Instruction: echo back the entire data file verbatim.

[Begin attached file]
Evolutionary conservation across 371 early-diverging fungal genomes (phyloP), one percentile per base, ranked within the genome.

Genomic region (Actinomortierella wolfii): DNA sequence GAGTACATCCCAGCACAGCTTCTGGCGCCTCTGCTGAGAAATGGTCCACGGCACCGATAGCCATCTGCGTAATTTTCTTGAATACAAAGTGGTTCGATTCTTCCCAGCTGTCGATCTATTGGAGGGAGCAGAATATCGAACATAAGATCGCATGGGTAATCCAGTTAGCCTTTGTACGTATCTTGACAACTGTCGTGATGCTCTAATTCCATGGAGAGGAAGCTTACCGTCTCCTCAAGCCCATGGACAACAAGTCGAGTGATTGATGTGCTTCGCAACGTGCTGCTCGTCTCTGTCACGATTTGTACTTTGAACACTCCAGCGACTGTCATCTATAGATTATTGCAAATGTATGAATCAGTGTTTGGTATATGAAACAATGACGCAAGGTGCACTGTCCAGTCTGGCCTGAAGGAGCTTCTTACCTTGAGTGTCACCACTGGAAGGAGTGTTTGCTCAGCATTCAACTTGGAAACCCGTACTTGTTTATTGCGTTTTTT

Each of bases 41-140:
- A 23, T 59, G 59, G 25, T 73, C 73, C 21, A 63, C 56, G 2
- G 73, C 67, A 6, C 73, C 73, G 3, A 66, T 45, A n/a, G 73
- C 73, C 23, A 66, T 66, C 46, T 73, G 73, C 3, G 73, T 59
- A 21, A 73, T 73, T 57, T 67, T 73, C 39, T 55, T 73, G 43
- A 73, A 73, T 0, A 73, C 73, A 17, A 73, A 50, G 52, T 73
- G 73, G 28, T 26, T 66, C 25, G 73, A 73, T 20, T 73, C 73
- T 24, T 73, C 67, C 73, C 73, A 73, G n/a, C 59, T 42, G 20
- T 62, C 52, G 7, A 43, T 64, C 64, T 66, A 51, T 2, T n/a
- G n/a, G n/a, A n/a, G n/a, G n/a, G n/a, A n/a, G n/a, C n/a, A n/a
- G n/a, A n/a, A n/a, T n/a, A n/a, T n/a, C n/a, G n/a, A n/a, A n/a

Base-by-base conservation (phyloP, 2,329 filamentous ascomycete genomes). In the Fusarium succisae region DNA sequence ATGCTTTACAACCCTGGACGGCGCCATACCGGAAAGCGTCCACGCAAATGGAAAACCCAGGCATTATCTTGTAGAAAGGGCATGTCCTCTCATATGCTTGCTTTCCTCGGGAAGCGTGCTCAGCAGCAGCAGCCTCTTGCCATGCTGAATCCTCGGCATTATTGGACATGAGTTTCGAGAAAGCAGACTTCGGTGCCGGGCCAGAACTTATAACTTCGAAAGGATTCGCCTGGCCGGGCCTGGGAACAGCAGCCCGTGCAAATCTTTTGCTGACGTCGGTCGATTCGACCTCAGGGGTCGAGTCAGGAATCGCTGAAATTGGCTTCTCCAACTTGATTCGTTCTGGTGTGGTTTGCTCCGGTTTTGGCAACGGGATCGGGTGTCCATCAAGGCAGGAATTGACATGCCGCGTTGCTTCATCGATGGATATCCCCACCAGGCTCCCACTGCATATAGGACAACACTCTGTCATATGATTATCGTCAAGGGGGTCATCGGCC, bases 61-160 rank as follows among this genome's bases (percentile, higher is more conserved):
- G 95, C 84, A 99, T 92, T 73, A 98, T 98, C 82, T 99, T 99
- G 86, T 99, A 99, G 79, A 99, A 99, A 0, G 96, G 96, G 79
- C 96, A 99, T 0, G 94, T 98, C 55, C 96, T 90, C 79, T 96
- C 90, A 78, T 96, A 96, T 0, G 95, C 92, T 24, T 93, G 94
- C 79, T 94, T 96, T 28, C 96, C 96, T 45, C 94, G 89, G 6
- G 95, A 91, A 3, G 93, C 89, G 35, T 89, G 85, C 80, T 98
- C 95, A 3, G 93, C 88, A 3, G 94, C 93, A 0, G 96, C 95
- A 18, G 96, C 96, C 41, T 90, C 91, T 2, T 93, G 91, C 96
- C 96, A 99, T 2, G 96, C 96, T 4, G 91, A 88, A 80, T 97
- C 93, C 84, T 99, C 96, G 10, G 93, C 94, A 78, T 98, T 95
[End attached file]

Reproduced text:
Evolutionary conservation across 371 early-diverging fungal genomes (phyloP), one percentile per base, ranked within the genome.

Genomic region (Actinomortierella wolfii): DNA sequence GAGTACATCCCAGCACAGCTTCTGGCGCCTCTGCTGAGAAATGGTCCACGGCACCGATAGCCATCTGCGTAATTTTCTTGAATACAAAGTGGTTCGATTCTTCCCAGCTGTCGATCTATTGGAGGGAGCAGAATATCGAACATAAGATCGCATGGGTAATCCAGTTAGCCTTTGTACGTATCTTGACAACTGTCGTGATGCTCTAATTCCATGGAGAGGAAGCTTACCGTCTCCTCAAGCCCATGGACAACAAGTCGAGTGATTGATGTGCTTCGCAACGTGCTGCTCGTCTCTGTCACGATTTGTACTTTGAACACTCCAGCGACTGTCATCTATAGATTATTGCAAATGTATGAATCAGTGTTTGGTATATGAAACAATGACGCAAGGTGCACTGTCCAGTCTGGCCTGAAGGAGCTTCTTACCTTGAGTGTCACCACTGGAAGGAGTGTTTGCTCAGCATTCAACTTGGAAACCCGTACTTGTTTATTGCGTTTTTT

Each of bases 41-140:
- A 23, T 59, G 59, G 25, T 73, C 73, C 21, A 63, C 56, G 2
- G 73, C 67, A 6, C 73, C 73, G 3, A 66, T 45, A n/a, G 73
- C 73, C 23, A 66, T 66, C 46, T 73, G 73, C 3, G 73, T 59
- A 21, A 73, T 73, T 57, T 67, T 73, C 39, T 55, T 73, G 43
- A 73, A 73, T 0, A 73, C 73, A 17, A 73, A 50, G 52, T 73
- G 73, G 28, T 26, T 66, C 25, G 73, A 73, T 20, T 73, C 73
- T 24, T 73, C 67, C 73, C 73, A 73, G n/a, C 59, T 42, G 20
- T 62, C 52, G 7, A 43, T 64, C 64, T 66, A 51, T 2, T n/a
- G n/a, G n/a, A n/a, G n/a, G n/a, G n/a, A n/a, G n/a, C n/a, A n/a
- G n/a, A n/a, A n/a, T n/a, A n/a, T n/a, C n/a, G n/a, A n/a, A n/a

Base-by-base conservation (phyloP, 2,329 filamentous ascomycete genomes). In the Fusarium succisae region DNA sequence ATGCTTTACAACCCTGGACGGCGCCATACCGGAAAGCGTCCACGCAAATGGAAAACCCAGGCATTATCTTGTAGAAAGGGCATGTCCTCTCATATGCTTGCTTTCCTCGGGAAGCGTGCTCAGCAGCAGCAGCCTCTTGCCATGCTGAATCCTCGGCATTATTGGACATGAGTTTCGAGAAAGCAGACTTCGGTGCCGGGCCAGAACTTATAACTTCGAAAGGATTCGCCTGGCCGGGCCTGGGAACAGCAGCCCGTGCAAATCTTTTGCTGACGTCGGTCGATTCGACCTCAGGGGTCGAGTCAGGAATCGCTGAAATTGGCTTCTCCAACTTGATTCGTTCTGGTGTGGTTTGCTCCGGTTTTGGCAACGGGATCGGGTGTCCATCAAGGCAGGAATTGACATGCCGCGTTGCTTCATCGATGGATATCCCCACCAGGCTCCCACTGCATATAGGACAACACTCTGTCATATGATTATCGTCAAGGGGGTCATCGGCC, bases 61-160 rank as follows among this genome's bases (percentile, higher is more conserved):
- G 95, C 84, A 99, T 92, T 73, A 98, T 98, C 82, T 99, T 99
- G 86, T 99, A 99, G 79, A 99, A 99, A 0, G 96, G 96, G 79
- C 96, A 99, T 0, G 94, T 98, C 55, C 96, T 90, C 79, T 96
- C 90, A 78, T 96, A 96, T 0, G 95, C 92, T 24, T 93, G 94
- C 79, T 94, T 96, T 28, C 96, C 96, T 45, C 94, G 89, G 6
- G 95, A 91, A 3, G 93, C 89, G 35, T 89, G 85, C 80, T 98
- C 95, A 3, G 93, C 88, A 3, G 94, C 93, A 0, G 96, C 95
- A 18, G 96, C 96, C 41, T 90, C 91, T 2, T 93, G 91, C 96
- C 96, A 99, T 2, G 96, C 96, T 4, G 91, A 88, A 80, T 97
- C 93, C 84, T 99, C 96, G 10, G 93, C 94, A 78, T 98, T 95